Jim C. Nasby wrote:

> What I'm getting at is that I've never seen any explanation for the
> theoretical use cases where a hash index would outperform a btree. If we
> knew what kind of problems hash indexes were supposed to solve, we could
> try and interest people who are solving those kinds of problems in
> fixing hash indexes.

The btree index needs to descend potentially many pages before getting
to the leaf page, where the actual index is stored.  The hash index can
get at the "leaf" node in --supposedly-- one fetch.  Btree is O(logN) to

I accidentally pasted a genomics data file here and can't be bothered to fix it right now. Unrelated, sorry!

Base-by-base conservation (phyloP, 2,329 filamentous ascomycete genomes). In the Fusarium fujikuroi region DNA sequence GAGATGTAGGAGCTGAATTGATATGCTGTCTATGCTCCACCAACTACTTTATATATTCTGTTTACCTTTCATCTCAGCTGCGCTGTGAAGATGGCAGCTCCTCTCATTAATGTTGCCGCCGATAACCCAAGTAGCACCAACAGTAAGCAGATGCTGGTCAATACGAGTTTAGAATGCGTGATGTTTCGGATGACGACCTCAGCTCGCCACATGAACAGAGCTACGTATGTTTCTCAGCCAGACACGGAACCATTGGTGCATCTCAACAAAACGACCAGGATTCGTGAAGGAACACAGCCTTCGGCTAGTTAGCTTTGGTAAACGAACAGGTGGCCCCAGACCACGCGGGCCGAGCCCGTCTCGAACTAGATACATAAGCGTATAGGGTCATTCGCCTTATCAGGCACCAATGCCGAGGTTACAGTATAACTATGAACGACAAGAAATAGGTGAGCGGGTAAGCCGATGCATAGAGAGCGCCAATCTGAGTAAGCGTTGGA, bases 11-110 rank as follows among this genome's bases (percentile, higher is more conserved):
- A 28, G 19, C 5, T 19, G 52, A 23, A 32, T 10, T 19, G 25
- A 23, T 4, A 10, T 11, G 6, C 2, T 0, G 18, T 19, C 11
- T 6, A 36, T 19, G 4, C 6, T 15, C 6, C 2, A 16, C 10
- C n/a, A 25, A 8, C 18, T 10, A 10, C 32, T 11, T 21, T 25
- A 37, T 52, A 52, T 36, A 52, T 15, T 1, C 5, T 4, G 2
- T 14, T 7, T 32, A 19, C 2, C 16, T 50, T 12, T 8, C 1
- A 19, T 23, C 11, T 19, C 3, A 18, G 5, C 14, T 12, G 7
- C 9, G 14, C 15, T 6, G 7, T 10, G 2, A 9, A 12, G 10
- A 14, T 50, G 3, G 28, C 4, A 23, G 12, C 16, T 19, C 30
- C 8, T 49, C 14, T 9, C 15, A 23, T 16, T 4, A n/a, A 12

get a single key, while hash is O(1).  Our problem lies in the
constants; for btree they are smaller than for hash, so in practice
that O(logN) is always smaller than O(1).

I've heard other database systems manage to have hash indexes that are
actually faster than btree, so either (1) our btree absolutely rocks, or
(2) their hash implementations are better (probably both).

Alvaro Herrera                                http://www.CommandPrompt.com/
The PostgreSQL Company - Command Prompt, Inc.

---------------------------(end of broadcast)---------------------------
TIP 2: Don't 'kill -9' the postmaster

Reply via email to